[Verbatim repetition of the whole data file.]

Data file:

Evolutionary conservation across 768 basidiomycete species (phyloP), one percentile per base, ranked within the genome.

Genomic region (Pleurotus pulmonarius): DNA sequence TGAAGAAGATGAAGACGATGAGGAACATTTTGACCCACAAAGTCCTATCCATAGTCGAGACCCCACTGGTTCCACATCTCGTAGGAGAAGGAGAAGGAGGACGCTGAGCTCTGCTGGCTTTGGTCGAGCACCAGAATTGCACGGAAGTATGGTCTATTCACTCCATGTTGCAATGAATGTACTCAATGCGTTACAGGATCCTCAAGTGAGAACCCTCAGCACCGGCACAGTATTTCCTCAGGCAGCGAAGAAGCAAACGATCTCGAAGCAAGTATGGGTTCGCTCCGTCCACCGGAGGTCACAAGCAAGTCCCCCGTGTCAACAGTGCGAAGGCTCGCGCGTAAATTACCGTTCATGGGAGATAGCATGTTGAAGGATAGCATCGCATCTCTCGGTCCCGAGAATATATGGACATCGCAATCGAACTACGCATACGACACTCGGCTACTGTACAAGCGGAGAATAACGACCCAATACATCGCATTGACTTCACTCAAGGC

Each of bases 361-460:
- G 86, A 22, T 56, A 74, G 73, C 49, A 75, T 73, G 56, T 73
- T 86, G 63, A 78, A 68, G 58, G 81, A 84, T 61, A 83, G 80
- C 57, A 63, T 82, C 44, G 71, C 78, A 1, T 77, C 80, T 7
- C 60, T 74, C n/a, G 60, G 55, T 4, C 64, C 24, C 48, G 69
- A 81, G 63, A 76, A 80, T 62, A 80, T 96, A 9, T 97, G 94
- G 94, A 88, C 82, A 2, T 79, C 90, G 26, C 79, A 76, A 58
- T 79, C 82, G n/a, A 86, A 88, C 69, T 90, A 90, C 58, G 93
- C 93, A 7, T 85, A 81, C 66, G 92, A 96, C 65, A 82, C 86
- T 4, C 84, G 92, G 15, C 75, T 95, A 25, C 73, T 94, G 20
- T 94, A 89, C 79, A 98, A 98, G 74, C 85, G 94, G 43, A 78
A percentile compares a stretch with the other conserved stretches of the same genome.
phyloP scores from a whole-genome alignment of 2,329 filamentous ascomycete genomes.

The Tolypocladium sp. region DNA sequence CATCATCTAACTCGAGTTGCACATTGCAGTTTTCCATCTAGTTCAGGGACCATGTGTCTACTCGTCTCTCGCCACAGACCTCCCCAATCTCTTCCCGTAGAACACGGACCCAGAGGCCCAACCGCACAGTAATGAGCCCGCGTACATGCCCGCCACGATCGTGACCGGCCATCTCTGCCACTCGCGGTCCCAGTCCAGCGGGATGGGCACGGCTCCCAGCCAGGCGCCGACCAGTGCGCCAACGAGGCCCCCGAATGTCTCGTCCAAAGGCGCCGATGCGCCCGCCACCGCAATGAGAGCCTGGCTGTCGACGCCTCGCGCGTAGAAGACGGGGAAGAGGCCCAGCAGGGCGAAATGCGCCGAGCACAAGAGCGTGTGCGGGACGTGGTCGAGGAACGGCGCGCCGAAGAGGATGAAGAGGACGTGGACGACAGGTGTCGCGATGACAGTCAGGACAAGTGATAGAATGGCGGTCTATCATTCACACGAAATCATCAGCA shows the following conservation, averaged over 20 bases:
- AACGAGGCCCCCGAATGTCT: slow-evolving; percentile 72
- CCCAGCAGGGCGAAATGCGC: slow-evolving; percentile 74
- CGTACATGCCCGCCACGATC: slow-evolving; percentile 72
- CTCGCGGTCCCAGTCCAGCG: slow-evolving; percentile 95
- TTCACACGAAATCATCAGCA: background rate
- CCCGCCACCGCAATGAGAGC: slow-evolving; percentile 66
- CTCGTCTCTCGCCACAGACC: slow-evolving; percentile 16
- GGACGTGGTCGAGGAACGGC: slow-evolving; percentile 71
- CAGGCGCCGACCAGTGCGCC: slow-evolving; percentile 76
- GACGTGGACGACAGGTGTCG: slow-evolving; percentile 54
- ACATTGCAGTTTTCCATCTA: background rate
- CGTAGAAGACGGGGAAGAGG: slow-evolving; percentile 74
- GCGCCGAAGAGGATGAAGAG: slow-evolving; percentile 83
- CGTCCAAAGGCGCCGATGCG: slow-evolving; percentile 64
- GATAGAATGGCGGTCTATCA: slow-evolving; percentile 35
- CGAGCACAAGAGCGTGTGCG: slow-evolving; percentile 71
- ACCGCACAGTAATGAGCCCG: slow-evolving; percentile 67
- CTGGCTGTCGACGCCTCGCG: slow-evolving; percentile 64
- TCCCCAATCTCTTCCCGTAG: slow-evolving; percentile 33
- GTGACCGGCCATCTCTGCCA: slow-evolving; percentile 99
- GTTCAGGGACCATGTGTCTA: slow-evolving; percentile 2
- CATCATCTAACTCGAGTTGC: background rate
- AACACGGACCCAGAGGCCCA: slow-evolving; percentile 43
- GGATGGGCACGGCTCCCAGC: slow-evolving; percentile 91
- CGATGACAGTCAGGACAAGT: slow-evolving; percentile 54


Evolutionary conservation across 768 basidiomycete species (phyloP), one percentile per base, ranked within the genome.

Genomic region (Pleurotus pulmonarius): DNA sequence TGAAGAAGATGAAGACGATGAGGAACATTTTGACCCACAAAGTCCTATCCATAGTCGAGACCCCACTGGTTCCACATCTCGTAGGAGAAGGAGAAGGAGGACGCTGAGCTCTGCTGGCTTTGGTCGAGCACCAGAATTGCACGGAAGTATGGTCTATTCACTCCATGTTGCAATGAATGTACTCAATGCGTTACAGGATCCTCAAGTGAGAACCCTCAGCACCGGCACAGTATTTCCTCAGGCAGCGAAGAAGCAAACGATCTCGAAGCAAGTATGGGTTCGCTCCGTCCACCGGAGGTCACAAGCAAGTCCCCCGTGTCAACAGTGCGAAGGCTCGCGCGTAAATTACCGTTCATGGGAGATAGCATGTTGAAGGATAGCATCGCATCTCTCGGTCCCGAGAATATATGGACATCGCAATCGAACTACGCATACGACACTCGGCTACTGTACAAGCGGAGAATAACGACCCAATACATCGCATTGACTTCACTCAAGGC

Each of bases 361-460:
- G 86, A 22, T 56, A 74, G 73, C 49, A 75, T 73, G 56, T 73
- T 86, G 63, A 78, A 68, G 58, G 81, A 84, T 61, A 83, G 80
- C 57, A 63, T 82, C 44, G 71, C 78, A 1, T 77, C 80, T 7
- C 60, T 74, C n/a, G 60, G 55, T 4, C 64, C 24, C 48, G 69
- A 81, G 63, A 76, A 80, T 62, A 80, T 96, A 9, T 97, G 94
- G 94, A 88, C 82, A 2, T 79, C 90, G 26, C 79, A 76, A 58
- T 79, C 82, G n/a, A 86, A 88, C 69, T 90, A 90, C 58, G 93
- C 93, A 7, T 85, A 81, C 66, G 92, A 96, C 65, A 82, C 86
- T 4, C 84, G 92, G 15, C 75, T 95, A 25, C 73, T 94, G 20
- T 94, A 89, C 79, A 98, A 98, G 74, C 85, G 94, G 43, A 78
A percentile compares a stretch with the other conserved stretches of the same genome.
phyloP scores from a whole-genome alignment of 2,329 filamentous ascomycete genomes.

The Tolypocladium sp. region DNA sequence CATCATCTAACTCGAGTTGCACATTGCAGTTTTCCATCTAGTTCAGGGACCATGTGTCTACTCGTCTCTCGCCACAGACCTCCCCAATCTCTTCCCGTAGAACACGGACCCAGAGGCCCAACCGCACAGTAATGAGCCCGCGTACATGCCCGCCACGATCGTGACCGGCCATCTCTGCCACTCGCGGTCCCAGTCCAGCGGGATGGGCACGGCTCCCAGCCAGGCGCCGACCAGTGCGCCAACGAGGCCCCCGAATGTCTCGTCCAAAGGCGCCGATGCGCCCGCCACCGCAATGAGAGCCTGGCTGTCGACGCCTCGCGCGTAGAAGACGGGGAAGAGGCCCAGCAGGGCGAAATGCGCCGAGCACAAGAGCGTGTGCGGGACGTGGTCGAGGAACGGCGCGCCGAAGAGGATGAAGAGGACGTGGACGACAGGTGTCGCGATGACAGTCAGGACAAGTGATAGAATGGCGGTCTATCATTCACACGAAATCATCAGCA shows the following conservation, averaged over 20 bases:
- AACGAGGCCCCCGAATGTCT: slow-evolving; percentile 72
- CCCAGCAGGGCGAAATGCGC: slow-evolving; percentile 74
- CGTACATGCCCGCCACGATC: slow-evolving; percentile 72
- CTCGCGGTCCCAGTCCAGCG: slow-evolving; percentile 95
- TTCACACGAAATCATCAGCA: background rate
- CCCGCCACCGCAATGAGAGC: slow-evolving; percentile 66
- CTCGTCTCTCGCCACAGACC: slow-evolving; percentile 16
- GGACGTGGTCGAGGAACGGC: slow-evolving; percentile 71
- CAGGCGCCGACCAGTGCGCC: slow-evolving; percentile 76
- GACGTGGACGACAGGTGTCG: slow-evolving; percentile 54
- ACATTGCAGTTTTCCATCTA: background rate
- CGTAGAAGACGGGGAAGAGG: slow-evolving; percentile 74
- GCGCCGAAGAGGATGAAGAG: slow-evolving; percentile 83
- CGTCCAAAGGCGCCGATGCG: slow-evolving; percentile 64
- GATAGAATGGCGGTCTATCA: slow-evolving; percentile 35
- CGAGCACAAGAGCGTGTGCG: slow-evolving; percentile 71
- ACCGCACAGTAATGAGCCCG: slow-evolving; percentile 67
- CTGGCTGTCGACGCCTCGCG: slow-evolving; percentile 64
- TCCCCAATCTCTTCCCGTAG: slow-evolving; percentile 33
- GTGACCGGCCATCTCTGCCA: slow-evolving; percentile 99
- GTTCAGGGACCATGTGTCTA: slow-evolving; percentile 2
- CATCATCTAACTCGAGTTGC: background rate
- AACACGGACCCAGAGGCCCA: slow-evolving; percentile 43
- GGATGGGCACGGCTCCCAGC: slow-evolving; percentile 91
- CGATGACAGTCAGGACAAGT: slow-evolving; percentile 54